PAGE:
Shape Up on Wheelchair Access (seriously)
Wheelchair access isn’t an optional extra, and ‘the left’ needs to stop treating it as if it is
Stop pretending wheelchair access is optional, not essential
We need to talk about left-wing venues and talks, vegan restaurants, queer spaces, upstairs rooms in pubs, poetry nights, related “alternative” events, and why they often ban wheelchair users from participating.
It isn’t good enough to not provide wheelchair access. It was unacceptable 20 years ago and it’s still unacceptable now. There isn’t an excuse for holding your event somewhere wheelchair users can’t attend (whether or not you think any of us would want to). The fact that organisers think it’s reasonable to physically bar wheelchair users from their events whilst still claiming to be ‘alternative’, subversive, or left-wing is beyond the pale. You don’t get to use the excuse that it was an accident — choosing a space that bars obligate wheelchair users from attending is a choice, and a political choice. It shows how much you and yours value our opinions, and demonstrates an absolute lack of understanding about the bare-bones of prejudice. Everybody would see that holding an “open” event in a building that only allowed men in was horribly sexist, yet nobody thinks twice about holding events in places where obligate wheelchair users are banned. Making somewhere accessible is a series of processes, options, and decisions, but wheelchair access is a clear, obvious starting point.
Everything should be wheelchair accessible. Everything and everywhere. I’m focusing on you, the ‘alternative’, the ‘left’, ‘social justice’, ‘LGBT groups’, ‘queer spaces’. You say that you’re better than the ‘mainstream’ (often sneeringly). Mainstream supermarkets are generally accessible, small vegan shops often aren’t. Chain cafes are often accessible, small ‘alternative’ ones often aren’t. Churches — the absolute example of a historic institution with ancient buildings — often manage to be accessible. I’m not even necessarily asking you to be better than everyone else when it comes to liberation and prejudice — I’m asking you to at least be as good as the rest of society.
Wheelchair users shouldn’t have to ask you about wheelchair access — you should make it clear on your website or event page from the outset. If you don’t have it, then at least admit that. Admit it and explain what you’re planning to do to change that, and when you will have it made accessible by — because an apology isn’t enough without action. This guide from Access is Everything will help you figure out what to put on your event page or website.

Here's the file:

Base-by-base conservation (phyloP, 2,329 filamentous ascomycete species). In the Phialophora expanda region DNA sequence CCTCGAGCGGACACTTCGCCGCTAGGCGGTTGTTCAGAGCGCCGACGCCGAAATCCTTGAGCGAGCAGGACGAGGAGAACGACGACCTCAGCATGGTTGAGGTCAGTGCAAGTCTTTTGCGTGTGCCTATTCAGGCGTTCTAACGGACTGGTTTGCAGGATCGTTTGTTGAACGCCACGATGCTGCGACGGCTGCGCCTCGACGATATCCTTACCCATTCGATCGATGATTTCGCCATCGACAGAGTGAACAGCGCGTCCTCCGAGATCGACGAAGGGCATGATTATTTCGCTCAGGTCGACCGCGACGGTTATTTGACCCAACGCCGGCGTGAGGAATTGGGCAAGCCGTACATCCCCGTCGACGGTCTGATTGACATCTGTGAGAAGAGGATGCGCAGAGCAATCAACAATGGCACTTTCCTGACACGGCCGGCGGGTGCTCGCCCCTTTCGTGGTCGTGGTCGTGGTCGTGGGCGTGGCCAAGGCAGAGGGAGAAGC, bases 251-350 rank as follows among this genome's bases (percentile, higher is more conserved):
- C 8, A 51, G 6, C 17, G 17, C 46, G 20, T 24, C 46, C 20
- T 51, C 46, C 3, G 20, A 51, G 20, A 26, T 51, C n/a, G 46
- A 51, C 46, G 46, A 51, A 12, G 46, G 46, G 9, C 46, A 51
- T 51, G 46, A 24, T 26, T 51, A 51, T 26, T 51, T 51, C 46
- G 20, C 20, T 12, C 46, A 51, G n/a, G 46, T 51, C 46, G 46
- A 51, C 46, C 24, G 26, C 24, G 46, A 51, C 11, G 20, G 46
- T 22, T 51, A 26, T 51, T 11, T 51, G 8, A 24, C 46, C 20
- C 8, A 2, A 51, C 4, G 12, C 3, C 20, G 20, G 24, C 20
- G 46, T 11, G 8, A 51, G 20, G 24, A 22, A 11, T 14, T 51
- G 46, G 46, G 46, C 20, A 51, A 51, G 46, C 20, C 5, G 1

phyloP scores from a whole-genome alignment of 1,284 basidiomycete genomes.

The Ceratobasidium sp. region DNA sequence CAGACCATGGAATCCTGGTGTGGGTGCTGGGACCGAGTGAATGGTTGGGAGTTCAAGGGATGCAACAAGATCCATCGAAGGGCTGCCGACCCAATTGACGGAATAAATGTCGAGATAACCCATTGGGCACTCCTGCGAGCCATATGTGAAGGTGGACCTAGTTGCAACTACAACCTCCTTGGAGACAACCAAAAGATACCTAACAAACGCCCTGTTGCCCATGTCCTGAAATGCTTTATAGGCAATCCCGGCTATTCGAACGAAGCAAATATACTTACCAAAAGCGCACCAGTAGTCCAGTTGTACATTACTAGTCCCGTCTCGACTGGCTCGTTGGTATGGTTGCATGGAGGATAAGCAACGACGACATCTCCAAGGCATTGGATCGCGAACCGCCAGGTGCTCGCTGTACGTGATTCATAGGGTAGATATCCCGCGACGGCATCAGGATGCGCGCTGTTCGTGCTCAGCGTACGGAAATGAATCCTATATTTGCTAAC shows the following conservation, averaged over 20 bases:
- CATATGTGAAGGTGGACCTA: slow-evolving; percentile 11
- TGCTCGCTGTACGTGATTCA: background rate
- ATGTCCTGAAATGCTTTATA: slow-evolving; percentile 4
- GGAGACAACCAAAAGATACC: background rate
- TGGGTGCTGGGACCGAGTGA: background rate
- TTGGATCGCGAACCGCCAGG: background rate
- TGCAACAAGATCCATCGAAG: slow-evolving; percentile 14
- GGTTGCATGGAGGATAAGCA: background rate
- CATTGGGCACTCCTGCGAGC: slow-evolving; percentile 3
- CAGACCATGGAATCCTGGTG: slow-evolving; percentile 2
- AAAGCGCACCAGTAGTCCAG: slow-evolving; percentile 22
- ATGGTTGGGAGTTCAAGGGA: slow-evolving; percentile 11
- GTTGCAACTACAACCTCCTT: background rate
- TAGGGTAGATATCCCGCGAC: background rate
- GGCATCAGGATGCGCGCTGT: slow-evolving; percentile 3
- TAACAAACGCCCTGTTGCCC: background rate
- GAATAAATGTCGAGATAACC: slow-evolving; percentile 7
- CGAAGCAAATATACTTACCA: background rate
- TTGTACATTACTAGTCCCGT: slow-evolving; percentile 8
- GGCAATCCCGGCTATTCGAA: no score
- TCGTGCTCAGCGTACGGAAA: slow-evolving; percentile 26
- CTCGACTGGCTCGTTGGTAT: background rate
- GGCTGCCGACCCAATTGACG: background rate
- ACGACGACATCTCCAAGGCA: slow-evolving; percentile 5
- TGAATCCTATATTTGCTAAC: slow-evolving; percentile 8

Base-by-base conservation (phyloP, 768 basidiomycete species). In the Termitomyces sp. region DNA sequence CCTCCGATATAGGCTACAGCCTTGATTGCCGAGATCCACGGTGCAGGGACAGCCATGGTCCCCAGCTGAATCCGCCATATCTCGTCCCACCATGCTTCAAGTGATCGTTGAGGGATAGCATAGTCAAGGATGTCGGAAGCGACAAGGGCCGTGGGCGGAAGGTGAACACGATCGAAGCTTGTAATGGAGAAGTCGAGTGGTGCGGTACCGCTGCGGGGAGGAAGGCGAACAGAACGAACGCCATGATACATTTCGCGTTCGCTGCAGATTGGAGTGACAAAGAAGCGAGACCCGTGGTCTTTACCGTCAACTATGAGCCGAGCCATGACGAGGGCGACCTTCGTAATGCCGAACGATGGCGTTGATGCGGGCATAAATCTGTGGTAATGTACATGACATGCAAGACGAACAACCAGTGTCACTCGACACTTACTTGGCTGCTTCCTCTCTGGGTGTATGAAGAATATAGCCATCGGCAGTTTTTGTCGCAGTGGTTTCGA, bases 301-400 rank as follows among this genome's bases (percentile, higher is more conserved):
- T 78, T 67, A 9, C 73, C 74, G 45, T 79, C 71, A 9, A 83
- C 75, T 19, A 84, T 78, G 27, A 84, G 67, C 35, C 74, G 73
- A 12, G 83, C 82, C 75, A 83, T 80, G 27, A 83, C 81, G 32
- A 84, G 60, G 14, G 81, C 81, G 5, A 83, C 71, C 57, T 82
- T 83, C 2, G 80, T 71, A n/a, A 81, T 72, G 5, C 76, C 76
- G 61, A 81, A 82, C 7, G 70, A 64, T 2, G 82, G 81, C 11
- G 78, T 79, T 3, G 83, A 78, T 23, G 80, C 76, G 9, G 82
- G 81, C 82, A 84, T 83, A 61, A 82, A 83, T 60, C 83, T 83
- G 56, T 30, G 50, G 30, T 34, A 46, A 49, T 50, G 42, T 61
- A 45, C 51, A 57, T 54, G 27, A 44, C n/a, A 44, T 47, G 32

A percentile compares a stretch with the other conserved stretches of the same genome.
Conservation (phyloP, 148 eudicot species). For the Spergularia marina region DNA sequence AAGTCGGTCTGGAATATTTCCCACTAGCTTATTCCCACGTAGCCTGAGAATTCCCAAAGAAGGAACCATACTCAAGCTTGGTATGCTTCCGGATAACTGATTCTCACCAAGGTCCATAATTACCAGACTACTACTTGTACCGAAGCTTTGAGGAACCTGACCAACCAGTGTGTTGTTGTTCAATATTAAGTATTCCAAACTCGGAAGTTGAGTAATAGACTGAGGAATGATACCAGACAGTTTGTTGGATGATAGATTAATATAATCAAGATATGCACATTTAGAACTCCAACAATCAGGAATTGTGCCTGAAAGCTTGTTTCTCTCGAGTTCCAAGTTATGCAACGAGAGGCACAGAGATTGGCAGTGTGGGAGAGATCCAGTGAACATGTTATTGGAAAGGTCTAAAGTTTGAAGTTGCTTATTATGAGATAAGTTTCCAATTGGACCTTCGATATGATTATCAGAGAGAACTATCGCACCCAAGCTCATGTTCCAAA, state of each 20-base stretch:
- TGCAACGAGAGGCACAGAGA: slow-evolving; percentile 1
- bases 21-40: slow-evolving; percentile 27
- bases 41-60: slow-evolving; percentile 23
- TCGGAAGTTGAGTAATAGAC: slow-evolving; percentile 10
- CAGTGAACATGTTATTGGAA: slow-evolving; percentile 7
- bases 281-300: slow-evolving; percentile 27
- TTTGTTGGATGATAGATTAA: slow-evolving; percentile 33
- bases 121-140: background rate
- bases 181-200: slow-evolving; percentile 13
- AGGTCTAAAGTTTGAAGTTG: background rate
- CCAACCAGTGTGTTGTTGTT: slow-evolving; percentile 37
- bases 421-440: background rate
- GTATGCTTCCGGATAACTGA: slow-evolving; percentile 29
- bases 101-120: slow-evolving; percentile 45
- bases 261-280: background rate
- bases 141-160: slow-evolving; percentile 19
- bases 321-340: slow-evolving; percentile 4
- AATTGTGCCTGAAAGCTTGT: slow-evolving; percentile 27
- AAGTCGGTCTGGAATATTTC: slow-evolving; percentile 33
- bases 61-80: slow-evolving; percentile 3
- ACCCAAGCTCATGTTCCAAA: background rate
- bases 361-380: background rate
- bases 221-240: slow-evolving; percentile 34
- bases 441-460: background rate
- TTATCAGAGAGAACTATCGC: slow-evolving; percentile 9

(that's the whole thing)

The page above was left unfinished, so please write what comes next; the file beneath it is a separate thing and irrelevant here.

What’s possibly worse than the lack of access is the range of excuses that places give when I ask about access.
-Places with a few shallow steps refuse to get ramps to cover those steps.
-People offer to lift wheelchair users instead of providing proper access. My chair and I weigh almost 300kg, and if I was dropped I could be very severely injured. If you’re not manhandling everyone before letting them in, it isn’t acceptable to do so to us.
-Places that are offended when I ask.
-Places that go on about their credentials in other areas and ignore the question about wheelchair access.
-Groups and organisations that claim there was nowhere else they could have rented or afforded.
-Places that say they didn’t expect wheelchair users so they don’t have access.
None of those excuses are good enough. Places, people, and events are entirely unabashed about literally prohibiting wheelchair users from participation. There is rarely even an acknowledgement that what is being done is fundamentally prejudiced.
Consumer boycotts are not always the answer, but sometimes they are a tactic that should be used to put pressure on business to make a clearly defined change. In this situation, if anyone that considered themselves at all ‘alternative’, ‘left’, or ‘social justice’ refused to use wheelchair inaccessible spaces, refused to shop there, eat there, rent venues there, or to hold events there, places would shape up pretty quickly. They would have to. If their customer base put its money where its morals should be, places would find ways of becoming accessible. If our purported ‘allies’ cared, that’s what they could do — refuse to use those venues until all of us can. People will always argue that it’s easier or cheaper to use those venues, but those people are making a deliberate and prejudiced decision to exclude disabled people, and we should be making it clear that that is fundamentally wrong and utterly indefensible.
I am writing here about wheelchair access, not because it’s more important than other kinds of access, but because it’s simple, obvious, and easy to get right — so if somewhere hasn’t bothered with this, they’re unlikely to be properly accessible to people with other needs either.